PART 4: CAPABILITIES (continued)
62. Although EU Member States need not aspire to
the level of defence spending that the US maintains, defence expenditure
is at a historically low level and the differential between European
members and the US is widening. The Sub-Committee received much
evidence that most EU Member States hoped to be able to provide
the resources for the headline goals from efficiency gains or
the reallocation of existing resources. Mr Jones Parry summed
up the three options available to Member States if they wished
to achieve the capabilities necessary for the headline goals:
"One is to spend more; the second is to spend money more
efficiently; and the third is to change the pattern of expenditure
to meet the kinds of challenges that are now more likely to be
63. Unfortunately, it is very unlikely that the capabilities
will be achieved through efficiencies and the refocusing of expenditure.
Few EU countries have undertaken strategic defence reviews in
the way that the United Kingdom has, and many have not adapted
towards producing the rapidly deployable and sustainable forces
necessary for the conduct of Petersberg missions. But even if
strategic defence reviews were to go some way towards improving
the situation, it is unlikely that the headline goals can be achieved
without an increase in expenditure by all EU countries.
64. Others have suggested that some savings can be
made through the creation of a pan-European procurement system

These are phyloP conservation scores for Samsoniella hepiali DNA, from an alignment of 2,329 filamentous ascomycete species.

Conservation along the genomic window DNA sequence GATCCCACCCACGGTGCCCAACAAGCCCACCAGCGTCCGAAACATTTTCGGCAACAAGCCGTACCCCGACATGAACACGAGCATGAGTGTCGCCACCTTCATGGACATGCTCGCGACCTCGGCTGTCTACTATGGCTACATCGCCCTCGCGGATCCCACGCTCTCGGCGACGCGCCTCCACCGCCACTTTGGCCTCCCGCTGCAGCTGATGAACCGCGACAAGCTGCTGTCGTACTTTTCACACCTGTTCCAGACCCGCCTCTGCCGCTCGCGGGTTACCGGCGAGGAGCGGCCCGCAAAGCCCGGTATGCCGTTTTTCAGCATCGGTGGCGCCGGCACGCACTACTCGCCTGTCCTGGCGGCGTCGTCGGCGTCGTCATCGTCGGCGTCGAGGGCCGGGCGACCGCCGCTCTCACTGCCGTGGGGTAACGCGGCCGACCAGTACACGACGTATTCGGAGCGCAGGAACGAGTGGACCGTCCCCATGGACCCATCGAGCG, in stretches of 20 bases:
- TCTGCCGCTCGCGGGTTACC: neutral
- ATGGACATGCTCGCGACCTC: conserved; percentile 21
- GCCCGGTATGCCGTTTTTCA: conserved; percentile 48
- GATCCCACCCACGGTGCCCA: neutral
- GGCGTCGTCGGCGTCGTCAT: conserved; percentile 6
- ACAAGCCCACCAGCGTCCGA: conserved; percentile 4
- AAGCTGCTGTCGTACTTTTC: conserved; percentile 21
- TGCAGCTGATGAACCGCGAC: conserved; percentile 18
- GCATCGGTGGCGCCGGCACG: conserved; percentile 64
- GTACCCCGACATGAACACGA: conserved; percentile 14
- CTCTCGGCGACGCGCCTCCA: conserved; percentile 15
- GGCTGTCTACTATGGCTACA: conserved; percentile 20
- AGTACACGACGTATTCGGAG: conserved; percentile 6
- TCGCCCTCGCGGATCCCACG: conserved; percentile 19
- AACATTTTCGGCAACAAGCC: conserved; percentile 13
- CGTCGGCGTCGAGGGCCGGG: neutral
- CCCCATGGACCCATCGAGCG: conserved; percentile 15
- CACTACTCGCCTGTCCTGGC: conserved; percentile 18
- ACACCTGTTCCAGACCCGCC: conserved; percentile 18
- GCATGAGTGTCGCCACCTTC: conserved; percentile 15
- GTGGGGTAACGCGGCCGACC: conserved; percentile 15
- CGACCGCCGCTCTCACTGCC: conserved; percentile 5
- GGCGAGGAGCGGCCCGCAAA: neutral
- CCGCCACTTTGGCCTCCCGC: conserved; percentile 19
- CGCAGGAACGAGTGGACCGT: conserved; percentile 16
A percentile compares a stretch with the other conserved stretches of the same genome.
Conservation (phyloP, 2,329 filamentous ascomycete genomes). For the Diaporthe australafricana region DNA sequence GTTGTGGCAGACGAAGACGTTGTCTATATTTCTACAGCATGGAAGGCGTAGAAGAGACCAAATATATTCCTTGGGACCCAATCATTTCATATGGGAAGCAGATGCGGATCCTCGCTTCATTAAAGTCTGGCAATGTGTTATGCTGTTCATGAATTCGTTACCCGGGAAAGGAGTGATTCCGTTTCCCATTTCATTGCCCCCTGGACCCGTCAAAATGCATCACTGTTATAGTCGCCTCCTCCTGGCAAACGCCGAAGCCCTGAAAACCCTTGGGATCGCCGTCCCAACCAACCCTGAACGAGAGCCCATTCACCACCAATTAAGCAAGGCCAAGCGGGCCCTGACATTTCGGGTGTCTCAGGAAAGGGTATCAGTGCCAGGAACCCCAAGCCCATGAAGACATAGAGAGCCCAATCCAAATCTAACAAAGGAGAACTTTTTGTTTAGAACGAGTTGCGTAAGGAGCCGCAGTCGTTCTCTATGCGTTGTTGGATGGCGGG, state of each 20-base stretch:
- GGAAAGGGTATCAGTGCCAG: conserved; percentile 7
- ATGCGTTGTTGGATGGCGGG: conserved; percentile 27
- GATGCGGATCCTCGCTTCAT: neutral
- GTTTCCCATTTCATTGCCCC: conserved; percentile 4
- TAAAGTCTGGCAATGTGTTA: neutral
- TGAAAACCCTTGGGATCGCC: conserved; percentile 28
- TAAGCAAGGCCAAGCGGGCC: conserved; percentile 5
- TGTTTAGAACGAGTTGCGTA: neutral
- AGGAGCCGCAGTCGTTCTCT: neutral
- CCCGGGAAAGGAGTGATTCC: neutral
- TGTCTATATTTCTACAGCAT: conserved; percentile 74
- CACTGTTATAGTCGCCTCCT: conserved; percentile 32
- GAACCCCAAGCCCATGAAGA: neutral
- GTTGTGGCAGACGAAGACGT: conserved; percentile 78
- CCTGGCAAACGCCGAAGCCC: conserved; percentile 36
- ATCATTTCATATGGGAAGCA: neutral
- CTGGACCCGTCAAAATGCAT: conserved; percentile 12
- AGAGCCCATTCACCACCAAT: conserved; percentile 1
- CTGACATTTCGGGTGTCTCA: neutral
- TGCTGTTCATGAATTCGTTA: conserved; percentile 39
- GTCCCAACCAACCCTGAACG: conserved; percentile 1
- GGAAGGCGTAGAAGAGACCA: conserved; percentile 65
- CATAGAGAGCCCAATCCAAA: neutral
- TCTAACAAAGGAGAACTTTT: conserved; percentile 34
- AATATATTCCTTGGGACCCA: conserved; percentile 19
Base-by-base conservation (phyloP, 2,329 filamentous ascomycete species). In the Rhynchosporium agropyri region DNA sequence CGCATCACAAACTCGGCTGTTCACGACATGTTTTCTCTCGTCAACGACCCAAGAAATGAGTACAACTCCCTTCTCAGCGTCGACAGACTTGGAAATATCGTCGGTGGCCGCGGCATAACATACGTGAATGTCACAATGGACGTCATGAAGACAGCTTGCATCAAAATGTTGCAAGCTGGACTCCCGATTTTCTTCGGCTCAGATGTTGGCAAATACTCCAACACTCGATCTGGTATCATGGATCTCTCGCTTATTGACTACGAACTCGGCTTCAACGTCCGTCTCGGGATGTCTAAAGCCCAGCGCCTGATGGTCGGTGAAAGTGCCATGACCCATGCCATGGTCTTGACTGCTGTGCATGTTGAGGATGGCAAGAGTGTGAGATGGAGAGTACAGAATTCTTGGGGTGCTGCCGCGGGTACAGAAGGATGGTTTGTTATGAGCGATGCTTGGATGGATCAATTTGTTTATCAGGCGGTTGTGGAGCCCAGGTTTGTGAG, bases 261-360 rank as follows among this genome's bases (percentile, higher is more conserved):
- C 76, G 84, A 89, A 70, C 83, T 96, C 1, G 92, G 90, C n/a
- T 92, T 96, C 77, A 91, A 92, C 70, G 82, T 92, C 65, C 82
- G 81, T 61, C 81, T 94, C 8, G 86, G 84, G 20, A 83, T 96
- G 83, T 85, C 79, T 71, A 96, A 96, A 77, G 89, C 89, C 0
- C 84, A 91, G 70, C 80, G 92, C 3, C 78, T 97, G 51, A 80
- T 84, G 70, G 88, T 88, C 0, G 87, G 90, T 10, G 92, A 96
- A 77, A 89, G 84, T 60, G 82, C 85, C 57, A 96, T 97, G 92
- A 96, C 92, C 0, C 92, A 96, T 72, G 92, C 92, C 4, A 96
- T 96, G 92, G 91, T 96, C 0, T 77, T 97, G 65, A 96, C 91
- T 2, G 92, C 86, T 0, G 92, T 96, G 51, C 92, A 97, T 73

or through the consolidation of the European armaments industries.
In terms of procurement, evidence drew attention to the fact
that the United States has a major advantage in that it can buy
more cheaply because it buys in bulk: United States requirement
for 3,000 joint strike fighters is twenty times as large as that
of the United Kingdom
and their bargaining power with manufacturers is accordingly greater,
since larger production runs enable manufacturers to save costs.
If Europe had a procurement agency, Professor Keith Hartley of
the Centre for Defence Economics at the University of York suggests
that savings in the region of 10 to 15 per cent could be made
(Q116). An embryonic attempt to put in place a single customer
organisation is being made through an organisation (Organisation
Conjointe de Co-opération en Matière
d'Armement) known by the French acronym OCCAR, following on from
previous unsuccessful attempts based on the juste retour system.
However, much as some would like common procurement, there are
dangers: Mr Marwan Lahoud, Director of Strategy at Aerospatiale
Matra said that "a unique procurement body for Europe would
be a great achievement
At the same time, all the experiences
during the last 25 years led more to unproductive bureaucracy
than to efficient procurement bodies." (Q111) The Secretary
of State conceded that "we are still quite some way away
from the day when we will decide to procure equipment collectively
irrespective of the nationality of the producer." (Q372)
65. In theory, a consolidation of European defence
manufacturers could bring savings to European defence ministries.
This year saw the creation of EADS, the European Aeronautic,
Defence and Space Company, which combines France's Aerospatiale
Matra, and Germany's DASA. It is believed that companies like
this will be able to compete against US companies, especially